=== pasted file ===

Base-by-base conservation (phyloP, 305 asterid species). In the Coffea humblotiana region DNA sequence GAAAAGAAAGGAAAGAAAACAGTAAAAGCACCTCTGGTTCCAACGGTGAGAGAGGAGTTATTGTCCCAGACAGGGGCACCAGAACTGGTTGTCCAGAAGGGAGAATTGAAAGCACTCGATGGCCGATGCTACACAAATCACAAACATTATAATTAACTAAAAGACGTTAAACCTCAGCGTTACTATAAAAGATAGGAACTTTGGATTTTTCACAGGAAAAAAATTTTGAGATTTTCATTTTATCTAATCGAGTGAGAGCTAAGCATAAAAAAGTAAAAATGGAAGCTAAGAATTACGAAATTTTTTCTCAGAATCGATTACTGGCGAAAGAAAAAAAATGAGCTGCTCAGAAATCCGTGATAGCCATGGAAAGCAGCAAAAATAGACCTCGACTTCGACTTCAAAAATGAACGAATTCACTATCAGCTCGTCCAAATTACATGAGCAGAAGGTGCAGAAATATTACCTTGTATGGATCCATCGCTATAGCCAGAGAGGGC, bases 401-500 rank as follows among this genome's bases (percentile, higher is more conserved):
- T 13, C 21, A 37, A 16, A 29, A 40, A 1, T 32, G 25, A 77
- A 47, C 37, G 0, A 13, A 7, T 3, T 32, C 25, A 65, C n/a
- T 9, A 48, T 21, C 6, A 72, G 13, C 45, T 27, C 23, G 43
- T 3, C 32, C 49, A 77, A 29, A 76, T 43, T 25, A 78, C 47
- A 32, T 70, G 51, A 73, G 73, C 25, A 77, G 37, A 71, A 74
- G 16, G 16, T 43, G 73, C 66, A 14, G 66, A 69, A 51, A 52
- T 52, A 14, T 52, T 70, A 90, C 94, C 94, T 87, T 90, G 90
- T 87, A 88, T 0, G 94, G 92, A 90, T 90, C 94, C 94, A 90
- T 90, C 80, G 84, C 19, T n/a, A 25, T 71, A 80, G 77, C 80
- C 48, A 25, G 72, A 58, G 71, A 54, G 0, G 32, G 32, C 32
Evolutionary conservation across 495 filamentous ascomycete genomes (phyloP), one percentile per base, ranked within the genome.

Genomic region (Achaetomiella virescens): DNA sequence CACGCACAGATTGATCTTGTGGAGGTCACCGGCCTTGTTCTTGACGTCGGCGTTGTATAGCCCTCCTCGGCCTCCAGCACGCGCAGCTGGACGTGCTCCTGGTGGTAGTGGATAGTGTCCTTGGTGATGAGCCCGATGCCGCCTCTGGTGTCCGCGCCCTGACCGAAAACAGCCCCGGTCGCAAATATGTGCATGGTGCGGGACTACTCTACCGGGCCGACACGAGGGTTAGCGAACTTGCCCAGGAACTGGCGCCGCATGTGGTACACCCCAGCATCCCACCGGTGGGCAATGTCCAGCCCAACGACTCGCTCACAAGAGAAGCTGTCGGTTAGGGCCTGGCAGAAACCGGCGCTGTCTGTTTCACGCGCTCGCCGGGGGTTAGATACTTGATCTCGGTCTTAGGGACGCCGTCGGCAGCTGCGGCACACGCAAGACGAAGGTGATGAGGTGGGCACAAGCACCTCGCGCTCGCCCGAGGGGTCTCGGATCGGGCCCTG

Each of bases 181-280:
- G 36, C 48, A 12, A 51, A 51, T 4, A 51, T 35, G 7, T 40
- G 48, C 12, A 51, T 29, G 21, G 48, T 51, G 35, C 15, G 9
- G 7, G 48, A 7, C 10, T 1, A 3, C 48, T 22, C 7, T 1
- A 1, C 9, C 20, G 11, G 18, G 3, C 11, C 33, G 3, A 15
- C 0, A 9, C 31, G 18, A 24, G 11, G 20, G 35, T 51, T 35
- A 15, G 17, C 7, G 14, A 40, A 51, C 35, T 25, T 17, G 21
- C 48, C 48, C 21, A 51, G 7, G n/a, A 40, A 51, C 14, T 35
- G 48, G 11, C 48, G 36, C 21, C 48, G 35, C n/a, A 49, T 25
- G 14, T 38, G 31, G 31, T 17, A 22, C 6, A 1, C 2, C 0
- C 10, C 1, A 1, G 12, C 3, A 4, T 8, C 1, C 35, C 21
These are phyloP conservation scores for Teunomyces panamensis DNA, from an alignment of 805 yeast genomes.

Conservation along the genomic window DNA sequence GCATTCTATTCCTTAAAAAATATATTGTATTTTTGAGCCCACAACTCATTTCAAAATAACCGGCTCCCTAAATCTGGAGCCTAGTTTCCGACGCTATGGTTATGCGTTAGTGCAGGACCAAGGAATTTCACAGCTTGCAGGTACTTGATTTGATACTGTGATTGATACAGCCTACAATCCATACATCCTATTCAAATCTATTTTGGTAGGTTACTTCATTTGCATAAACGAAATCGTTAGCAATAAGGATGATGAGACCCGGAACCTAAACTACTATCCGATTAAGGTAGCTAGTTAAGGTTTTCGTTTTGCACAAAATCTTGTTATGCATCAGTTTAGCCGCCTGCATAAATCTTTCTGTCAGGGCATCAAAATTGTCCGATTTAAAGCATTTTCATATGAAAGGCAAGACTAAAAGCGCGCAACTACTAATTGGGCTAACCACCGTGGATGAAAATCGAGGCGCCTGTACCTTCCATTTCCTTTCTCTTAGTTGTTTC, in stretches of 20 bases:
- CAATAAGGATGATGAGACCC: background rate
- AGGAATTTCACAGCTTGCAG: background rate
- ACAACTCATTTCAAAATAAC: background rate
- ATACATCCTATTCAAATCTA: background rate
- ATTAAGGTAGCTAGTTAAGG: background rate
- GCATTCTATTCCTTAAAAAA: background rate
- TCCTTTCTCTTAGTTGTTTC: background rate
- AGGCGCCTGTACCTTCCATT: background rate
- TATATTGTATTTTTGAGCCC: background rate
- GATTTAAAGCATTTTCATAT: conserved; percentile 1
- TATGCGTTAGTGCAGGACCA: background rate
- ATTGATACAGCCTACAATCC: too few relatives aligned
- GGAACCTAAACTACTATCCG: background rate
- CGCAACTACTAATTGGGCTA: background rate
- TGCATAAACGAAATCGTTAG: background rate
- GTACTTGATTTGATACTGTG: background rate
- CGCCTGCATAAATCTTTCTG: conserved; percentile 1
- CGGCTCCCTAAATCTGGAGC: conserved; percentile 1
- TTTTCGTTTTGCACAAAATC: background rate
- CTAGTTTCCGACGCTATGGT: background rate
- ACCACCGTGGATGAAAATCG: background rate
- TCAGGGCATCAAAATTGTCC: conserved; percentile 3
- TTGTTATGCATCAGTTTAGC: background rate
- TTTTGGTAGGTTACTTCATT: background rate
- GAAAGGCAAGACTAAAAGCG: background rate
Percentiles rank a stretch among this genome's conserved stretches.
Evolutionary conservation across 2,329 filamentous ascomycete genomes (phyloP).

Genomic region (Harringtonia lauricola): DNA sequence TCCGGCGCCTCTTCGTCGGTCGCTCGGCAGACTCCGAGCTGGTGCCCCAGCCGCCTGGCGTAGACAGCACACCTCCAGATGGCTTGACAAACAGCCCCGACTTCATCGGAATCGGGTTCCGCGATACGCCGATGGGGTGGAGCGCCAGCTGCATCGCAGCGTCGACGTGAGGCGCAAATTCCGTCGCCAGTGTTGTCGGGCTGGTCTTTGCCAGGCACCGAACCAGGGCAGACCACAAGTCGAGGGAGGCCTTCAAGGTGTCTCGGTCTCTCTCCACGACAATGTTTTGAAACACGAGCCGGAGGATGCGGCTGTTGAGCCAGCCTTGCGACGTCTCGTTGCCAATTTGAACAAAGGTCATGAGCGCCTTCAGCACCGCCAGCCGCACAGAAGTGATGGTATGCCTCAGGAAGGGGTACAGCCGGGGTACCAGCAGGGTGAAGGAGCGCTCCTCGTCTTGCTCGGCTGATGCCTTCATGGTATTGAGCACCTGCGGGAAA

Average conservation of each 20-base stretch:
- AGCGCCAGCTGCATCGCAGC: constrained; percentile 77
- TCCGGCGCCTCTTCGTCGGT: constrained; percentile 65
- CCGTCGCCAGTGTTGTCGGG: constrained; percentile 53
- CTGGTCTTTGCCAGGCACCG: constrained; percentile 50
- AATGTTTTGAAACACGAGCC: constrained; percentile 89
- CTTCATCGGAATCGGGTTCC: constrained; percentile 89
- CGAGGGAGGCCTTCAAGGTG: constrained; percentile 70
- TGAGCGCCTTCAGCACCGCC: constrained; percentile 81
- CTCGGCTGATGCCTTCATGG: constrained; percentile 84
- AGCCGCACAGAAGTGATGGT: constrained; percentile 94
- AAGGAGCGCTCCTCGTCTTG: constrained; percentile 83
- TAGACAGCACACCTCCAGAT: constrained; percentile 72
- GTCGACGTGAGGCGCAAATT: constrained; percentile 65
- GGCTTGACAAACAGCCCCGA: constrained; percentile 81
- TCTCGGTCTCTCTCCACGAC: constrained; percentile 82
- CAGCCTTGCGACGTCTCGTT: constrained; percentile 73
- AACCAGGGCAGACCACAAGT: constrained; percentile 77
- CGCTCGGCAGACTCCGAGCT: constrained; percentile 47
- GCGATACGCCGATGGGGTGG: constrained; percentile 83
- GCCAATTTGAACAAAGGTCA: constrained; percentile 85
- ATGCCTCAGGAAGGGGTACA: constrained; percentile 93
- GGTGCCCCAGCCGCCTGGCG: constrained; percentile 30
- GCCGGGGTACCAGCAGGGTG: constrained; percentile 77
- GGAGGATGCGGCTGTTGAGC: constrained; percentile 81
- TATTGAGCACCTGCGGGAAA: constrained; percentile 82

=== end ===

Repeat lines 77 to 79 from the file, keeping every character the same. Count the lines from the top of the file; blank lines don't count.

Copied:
- GGTGCCCCAGCCGCCTGGCG: constrained; percentile 30
- GCCGGGGTACCAGCAGGGTG: constrained; percentile 77
- GGAGGATGCGGCTGTTGAGC: constrained; percentile 81